Wednesday, February 24, 2010

What's in a phrase?

Jesus said: "It is easier for a camel to go through the eye of a needle than for a rich man to enter into the kingdom of God" (Matthew 19:24; Mark 10:25; Luke 18:25). Some scholars have claimed this memorable, even humorous, quotation is a translation that has been mistaken. Some Greek and Armenian versions of the Bible refer to a "rope" rather than a camel. However...proverbs taken from the Talmud and the Koran do allude to a large animal, perhaps even one so large as an elephant, passing through a needle's eye. Jesus may have chosen the word "camel" for emphasis so that no one would forget the illustration.

Or another possible explanation is that the ancient cities which had walls built around them for safety also provided an "after hours" entrance--a very small gate or gateway which would allow a camel to go through it only if it were made to crawl through the gate after it had been unloaded. This was called the "eye of the needle." It was made very small for security reasons. Only one person or animal at a time could enter. If the people entering were bent on mischief or making trouble, they could be dealt with by the guards one at a time.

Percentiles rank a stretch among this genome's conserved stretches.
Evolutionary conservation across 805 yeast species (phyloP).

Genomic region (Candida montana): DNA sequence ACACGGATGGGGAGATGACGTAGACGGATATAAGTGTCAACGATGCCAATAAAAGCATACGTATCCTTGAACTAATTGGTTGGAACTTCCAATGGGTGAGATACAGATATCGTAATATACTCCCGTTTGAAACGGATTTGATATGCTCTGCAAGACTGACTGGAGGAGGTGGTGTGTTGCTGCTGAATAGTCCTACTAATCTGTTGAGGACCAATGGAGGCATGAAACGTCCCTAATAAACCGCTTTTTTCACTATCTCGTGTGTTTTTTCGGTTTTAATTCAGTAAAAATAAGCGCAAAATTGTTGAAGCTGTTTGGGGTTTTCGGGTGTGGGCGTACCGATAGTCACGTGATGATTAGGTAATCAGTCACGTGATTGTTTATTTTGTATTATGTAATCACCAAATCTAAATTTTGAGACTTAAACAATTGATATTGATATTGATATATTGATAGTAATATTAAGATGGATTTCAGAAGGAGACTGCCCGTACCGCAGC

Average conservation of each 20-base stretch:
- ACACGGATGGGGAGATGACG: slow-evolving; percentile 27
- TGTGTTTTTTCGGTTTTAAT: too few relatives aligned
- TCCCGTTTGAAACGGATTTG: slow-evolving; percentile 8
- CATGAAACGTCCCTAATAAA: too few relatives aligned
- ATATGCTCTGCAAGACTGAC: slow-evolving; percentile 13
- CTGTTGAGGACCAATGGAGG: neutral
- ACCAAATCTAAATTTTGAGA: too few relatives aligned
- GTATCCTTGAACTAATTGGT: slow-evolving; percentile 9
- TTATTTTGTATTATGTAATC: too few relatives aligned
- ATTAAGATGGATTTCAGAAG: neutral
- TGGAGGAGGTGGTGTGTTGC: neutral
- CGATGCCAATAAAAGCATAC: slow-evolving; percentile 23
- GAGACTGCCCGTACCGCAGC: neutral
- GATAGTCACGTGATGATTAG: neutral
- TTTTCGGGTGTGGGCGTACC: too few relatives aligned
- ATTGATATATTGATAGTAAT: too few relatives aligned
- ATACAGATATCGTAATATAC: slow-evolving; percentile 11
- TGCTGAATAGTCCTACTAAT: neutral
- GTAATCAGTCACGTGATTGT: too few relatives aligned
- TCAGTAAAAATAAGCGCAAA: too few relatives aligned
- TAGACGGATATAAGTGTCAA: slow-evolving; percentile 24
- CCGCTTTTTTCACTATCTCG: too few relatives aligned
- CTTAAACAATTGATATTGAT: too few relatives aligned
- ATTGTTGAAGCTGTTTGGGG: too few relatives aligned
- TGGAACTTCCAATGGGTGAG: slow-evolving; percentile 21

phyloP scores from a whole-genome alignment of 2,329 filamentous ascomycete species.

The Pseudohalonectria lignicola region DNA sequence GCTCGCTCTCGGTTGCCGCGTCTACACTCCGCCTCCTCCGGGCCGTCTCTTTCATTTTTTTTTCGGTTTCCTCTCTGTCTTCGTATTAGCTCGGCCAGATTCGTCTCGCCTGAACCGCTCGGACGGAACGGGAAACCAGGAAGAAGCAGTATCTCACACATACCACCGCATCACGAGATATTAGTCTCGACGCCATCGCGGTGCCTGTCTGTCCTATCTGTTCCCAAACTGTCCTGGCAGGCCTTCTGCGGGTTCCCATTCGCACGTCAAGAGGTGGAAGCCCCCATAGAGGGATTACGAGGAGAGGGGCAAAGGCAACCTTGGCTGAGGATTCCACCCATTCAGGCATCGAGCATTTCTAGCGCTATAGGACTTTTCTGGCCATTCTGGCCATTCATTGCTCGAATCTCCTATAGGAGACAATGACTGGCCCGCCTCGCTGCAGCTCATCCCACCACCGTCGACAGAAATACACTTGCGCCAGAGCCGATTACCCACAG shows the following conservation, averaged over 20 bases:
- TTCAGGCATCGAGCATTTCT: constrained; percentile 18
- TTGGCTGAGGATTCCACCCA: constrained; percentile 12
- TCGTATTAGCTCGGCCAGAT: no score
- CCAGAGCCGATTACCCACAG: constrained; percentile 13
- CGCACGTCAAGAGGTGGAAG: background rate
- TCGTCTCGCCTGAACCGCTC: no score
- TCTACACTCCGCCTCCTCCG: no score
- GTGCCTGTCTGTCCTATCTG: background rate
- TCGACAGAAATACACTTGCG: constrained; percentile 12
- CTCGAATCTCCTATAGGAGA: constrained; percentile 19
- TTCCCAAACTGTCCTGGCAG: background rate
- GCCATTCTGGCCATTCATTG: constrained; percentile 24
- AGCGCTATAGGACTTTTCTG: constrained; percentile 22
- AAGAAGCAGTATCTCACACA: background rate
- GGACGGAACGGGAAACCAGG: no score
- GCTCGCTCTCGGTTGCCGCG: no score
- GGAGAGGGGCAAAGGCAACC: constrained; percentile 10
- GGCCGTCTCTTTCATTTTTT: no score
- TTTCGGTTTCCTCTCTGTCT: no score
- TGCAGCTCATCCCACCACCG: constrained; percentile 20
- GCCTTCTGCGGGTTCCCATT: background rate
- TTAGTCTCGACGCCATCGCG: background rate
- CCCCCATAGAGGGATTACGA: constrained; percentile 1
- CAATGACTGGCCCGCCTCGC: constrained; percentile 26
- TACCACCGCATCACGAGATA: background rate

But in any translation, explanation, or interpretation...let's not lose the meaning. It is difficult for people who have learned to trust in their riches to humble themselves so that they, too, can enter the kingdom of God.

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